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March 22, 2011
Irish have good reason to be optimistic
Spring practice likely won't answer the biggest question surrounding Notre Dame football: Who's the starting quarterback?
Dayne Crist started the first nine games for the Irish last season before rupturing the patellar tendon in his left knee. Tommy Rees replaced him and led Notre Dame to victories in each of his four starts.
Crist delivered better statistics, while Rees produced a better won-loss record.
Spring practice probably won't solve anything because of Crist's health status. Even though Crist should be able to work out on a limited basis, he probably won't participate in any contact drills.
This spring also gives Notre Dame coach Brian Kelly's staff its first up-close look at true freshman Everett Golson, an early enrollee who is billed as the Irish's quarterback of the future. Golson's mobility may even allow him to serve as a change-of-pace quarterback as early as this fall.
Here's a look at where Notre Dame stands heading into spring practice.
Positions of strength
It's a testament to the changing face of Notre Dame football that the Irish's biggest strengths this season are on defense instead of offense. Gary Gray and Robert Blanton give Notre Dame experienced cornerbacks who helped the Irish rank 25th nationally in pass efficiency defense last season. Harrison Smith picked off seven passes last season -- four in the final two games -- and fellow safeties Jamoris Slaughter and Zeke Motta are solid. All-America candidate Manti Te'o leads a quality linebacker corps. Notre Dame returns each of its two starting offensive tackles from last season, including rising star Zack Martin on the left side. Biletnikoff Award contender Michael Floyd and Theo Riddick give the Irish two exceptional wide receivers, though the Irish lack depth in the receiving corps beyond those two. Floyd, though, was arrested on a charge of operating a vehicle while intoxicated Sunday morning, putting his Irish career in jeopardy. The school's disciplinary board would have the final say in Floyd's status, and if he is suspended for the season, wide receiver goes from a position of strength to a big question.
Help is needed
Notre Dame has questions in the offensive backfield. Cierre Wood (119 carries, 603 yards, three TDs) takes over as the main running back, but the Irish need someone to share carries with him. The most likely contender is senior Jonas Gray (20-100-0), a former Rivals100 running back who hasn't met expectations. Notre Dame also must decide on a starting quarterback, though Dayne Crist and Tommy Rees give the Irish two experienced contenders.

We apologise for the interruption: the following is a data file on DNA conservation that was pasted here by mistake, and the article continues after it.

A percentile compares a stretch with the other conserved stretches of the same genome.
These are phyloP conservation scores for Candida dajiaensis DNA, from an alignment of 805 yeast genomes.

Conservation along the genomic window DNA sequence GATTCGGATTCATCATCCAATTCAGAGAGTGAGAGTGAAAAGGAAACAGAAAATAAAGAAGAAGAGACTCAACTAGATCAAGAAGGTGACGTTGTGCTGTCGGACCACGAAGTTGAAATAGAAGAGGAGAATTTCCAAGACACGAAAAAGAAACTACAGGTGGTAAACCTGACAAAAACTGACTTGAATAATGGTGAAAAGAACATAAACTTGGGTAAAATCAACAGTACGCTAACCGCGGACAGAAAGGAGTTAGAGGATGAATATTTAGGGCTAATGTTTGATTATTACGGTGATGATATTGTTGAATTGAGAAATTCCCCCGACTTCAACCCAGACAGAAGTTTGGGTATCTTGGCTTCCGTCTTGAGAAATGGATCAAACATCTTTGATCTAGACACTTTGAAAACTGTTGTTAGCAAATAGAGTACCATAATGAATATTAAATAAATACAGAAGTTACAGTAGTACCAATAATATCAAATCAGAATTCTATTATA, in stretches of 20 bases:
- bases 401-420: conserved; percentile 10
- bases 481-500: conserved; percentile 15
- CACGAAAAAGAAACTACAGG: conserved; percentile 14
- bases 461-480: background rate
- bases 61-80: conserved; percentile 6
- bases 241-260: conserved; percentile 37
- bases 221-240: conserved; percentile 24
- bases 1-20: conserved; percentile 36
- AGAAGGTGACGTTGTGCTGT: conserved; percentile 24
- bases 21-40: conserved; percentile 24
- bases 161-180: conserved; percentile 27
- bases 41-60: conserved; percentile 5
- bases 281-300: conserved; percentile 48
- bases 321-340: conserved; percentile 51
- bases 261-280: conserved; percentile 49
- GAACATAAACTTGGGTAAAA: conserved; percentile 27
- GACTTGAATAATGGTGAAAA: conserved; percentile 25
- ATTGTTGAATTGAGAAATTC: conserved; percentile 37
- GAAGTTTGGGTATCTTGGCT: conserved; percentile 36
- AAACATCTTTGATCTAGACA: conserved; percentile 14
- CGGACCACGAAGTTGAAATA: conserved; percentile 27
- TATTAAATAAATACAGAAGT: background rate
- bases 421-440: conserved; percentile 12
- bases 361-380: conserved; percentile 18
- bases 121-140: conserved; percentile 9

3 guys to watch
DE Aaron Lynch: This early enrollee was the nation's No. 28 overall prospect and arguably the best pure pass rusher in the 2011 recruiting class. Although Notre Dame returns both of its starting ends (Ethan Johnson and Kapron Lewis-Moore), coaches likely will find a way to get Lynch on the field in passing situations if he shows he can handle that role this spring. His speed could allow him to make an immediate impact, even if he isn't an every-down player.
NT Louis Nix: Although he was one of the highest-rated prospects in Notre Dame's 2010 recruiting class, Nix didn't play last season after reporting to campus out of shape. He spent the season remaking his body and refining his game. He heads into spring as one of the front-runners to replace the departed Ian Williams as Notre Dame's starting nose tackle.
OLB Prince Shembo: As a backup last season, Shembo showed flashes of big-play ability. He ranked third on the team with 4.5 sacks and delivered two sacks in a victory over Boston College. He heads into the spring as the favorite for a vacant starting outside linebacker spot.
The pressure is on
RB Jonas Gray: The No. 72 overall prospect in the 2008 recruiting class, Gray still is seeking his first career touchdown as he heads into his senior season. Gray hasn't rushed for more than 119 yards in any of his first three seasons, and he remains best known for two fumbles -- one that began a near-collapse against Navy in 2008 and another that led to a Michigan touchdown in a 38-34 loss to the Wolverines two years ago. Gray heads into spring practice knowing this represents his last chance to live up to expectations. He's the odds-on favorite to complement Wood at running back -- the Irish don't have many other options -- but Gary needs to prove he can handle that role.
Notre Dame fans inevitably begin every season with plenty of optimism. This season, it may be justified. The Irish should be ranked in the preseason polls after winning their final four games last season, and an appearance in a BCS bowl is a realistic goal. The quarterback competition between Crist and Rees will garner plenty of attention this summer, but Golson may be the quarterback to watch this spring. Although his lack of height (he's generously listed as 6 feet) made him only a three-star prospect, Golson threw for 11,634 career yards and 151 touchdowns at Myrtle Beach (S.C.) High. He seems like an ideal fit for Kelly's spread offense. The Irish also will get an early look at Lynch and five-star outside linebacker Ishaq Williams, potential future standouts on Notre Dame's defense. The biggest question for the Irish defense is finding a successor to Ian Williams at nose guard, though Sean Cwynar was capable while starting in place of an injured Williams over the final four games of the 2010 regular season. Floyd's status bears watching, as well.
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